In Pictures: 10 of the best new vegetables for 2012
from The Telegraph

Plans for cutting gardens
from Gardener's Supply Company

National Garden Bureau
New varieties of flowers 2012.

Plan a salad garden
from The Oregonian

A salad garden to last all summer
from Charlie Dimmock, The Early Show, CBS News.

From Eat Drink Better
Grow a salad.

Greenhouses in Antarctica - "The McMurdo greenhouse has no glass. In a continent with only one long summer day and one long winter night in a year, the greenhouse's artificial lights create night and day every 24 hours for the plants."


Build your own greenhouse!
Links to free resources
Constructing and operating a greenhouse in USDA zone 4. Stuart Culp's photographs of construction, extensive text, links to drawings and details of a wood frame, triple wall polycarbonate-glazed greenhouse.
Building a passive solar greenhouse. Photos and text of construction and management of a greenhouse in northern New Mexico.
Uraniborg greenhouse, a greenhouse and workshop. Modelled after Margaret Simpson's Taj Majal greenhouse.
more links...


The Door Garden $50 greenhouse

From The Door Garden: How to build my $50 greenhouse.
Detailed instructions, photos, and materials list.


You can use this link to the old website to access its contents.


35 uses for plastic milk jugs
Make soil scoops, watering cans, markers, or use them as weights to hold down row covers.


Mother Earth News

You can build your own add-on greenhouse.
An earth-sheltered greenhouse.
How to build a greenhouse from used windows or storm doors.
Raised garden bed inexpensive min-greenhouse.
DIY, low cost and multipurpose greenhouses.
Build a greenhouse: the amazing, low-cost, multipurpose, solar-heated greenhouse/guesthouse.



The Plants Database

You'll find this site very useful.Typing in a plant name (I looked up Tomato 'Juliet') brings up its entry and a thumbnail image. Clicking on either brings up more detail such as height, spacing, days to maturity, reviews from other gardeners, and more images that you can click on and enlarge to get a really good look.

Nonmembers may only search 10 times, but membership is free. Perhaps you could join and add to the database.

The Plants Database currently contains 62,053 plants, 34,154 photos, 15,467 comments, representing 356 families, 2,416 genera, and 5,407 species.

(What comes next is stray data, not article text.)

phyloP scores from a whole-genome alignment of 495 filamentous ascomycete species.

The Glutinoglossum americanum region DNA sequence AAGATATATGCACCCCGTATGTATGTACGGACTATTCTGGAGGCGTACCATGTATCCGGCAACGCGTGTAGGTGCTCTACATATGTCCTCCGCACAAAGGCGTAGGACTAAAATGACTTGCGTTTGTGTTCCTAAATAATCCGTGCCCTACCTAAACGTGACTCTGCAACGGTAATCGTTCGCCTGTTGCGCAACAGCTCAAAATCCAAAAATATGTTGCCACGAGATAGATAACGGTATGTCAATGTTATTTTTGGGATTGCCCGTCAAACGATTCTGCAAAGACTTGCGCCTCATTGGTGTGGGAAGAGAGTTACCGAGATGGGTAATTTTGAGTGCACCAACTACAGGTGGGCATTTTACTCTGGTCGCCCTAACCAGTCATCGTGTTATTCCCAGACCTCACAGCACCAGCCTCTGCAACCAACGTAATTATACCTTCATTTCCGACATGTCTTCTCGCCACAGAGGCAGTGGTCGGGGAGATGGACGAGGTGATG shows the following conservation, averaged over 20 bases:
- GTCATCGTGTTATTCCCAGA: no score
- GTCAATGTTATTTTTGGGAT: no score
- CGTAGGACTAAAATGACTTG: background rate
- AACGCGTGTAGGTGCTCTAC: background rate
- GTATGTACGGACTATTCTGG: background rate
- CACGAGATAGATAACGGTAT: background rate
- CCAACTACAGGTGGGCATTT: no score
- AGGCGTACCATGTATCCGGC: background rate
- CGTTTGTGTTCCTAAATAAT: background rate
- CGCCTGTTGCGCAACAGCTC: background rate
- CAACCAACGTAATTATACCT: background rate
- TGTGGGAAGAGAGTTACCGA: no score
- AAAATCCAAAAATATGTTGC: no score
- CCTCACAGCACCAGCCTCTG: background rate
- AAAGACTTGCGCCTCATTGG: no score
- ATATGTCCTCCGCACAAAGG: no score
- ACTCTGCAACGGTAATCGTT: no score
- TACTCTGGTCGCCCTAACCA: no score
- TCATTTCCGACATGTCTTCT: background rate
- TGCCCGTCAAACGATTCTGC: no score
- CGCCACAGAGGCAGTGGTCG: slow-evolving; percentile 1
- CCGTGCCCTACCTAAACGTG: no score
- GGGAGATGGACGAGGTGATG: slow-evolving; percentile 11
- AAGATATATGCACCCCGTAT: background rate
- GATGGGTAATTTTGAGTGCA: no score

This database was collaboratively developed by gardeners around the world. It is the result of the efforts of 4,718 individuals. It is the largest of its kind in existence.

You may search for entries in several ways: by name (common or botanical); by characteristics (height, hardiness, etc.) or browse the database by category."

Build a potting bench

Your back will thank you for building this bench, and potting plants up to the next size will be a pleasure. (My own bench even doubles as a buffet table during the summer. A smooth finish makes it easy to clean off.)

Many thanks to Mike McClure for his contribution of this bench design, detailed and fully illustrated instructions, and parts list.

potting bench

Bessie & Alice, SHERRY'S GREENHOUSE  "chicks in residence"

Bessie (left) and little Alice exploring their tiny grass park.

Hollyhock seeds won't grow

Hi IM new to this gardening and I love hollyhock's but the problem with that is I have not been able to get them to come up. I have planted them in the spring around last year and they didn't do anything. So my question is when is the best time to plant Hollyhocks? Thank you for all the information you have all ready post to us. ---Summer.

Hollyhocks (aka Althaea) should be easy to grow. If you plant them outside, do so after the last frost.
If that has not been working for you, I would try planting them indoors. You will then have more control over the environment. Althaea seeds need light to germinate, so just press the seeds into the soil-- don't bury them. They will germinate best at 60 to 70 degrees Farenheit soil temperature in about 10 to 14 days.
Go to the seed starting page for planting instructions: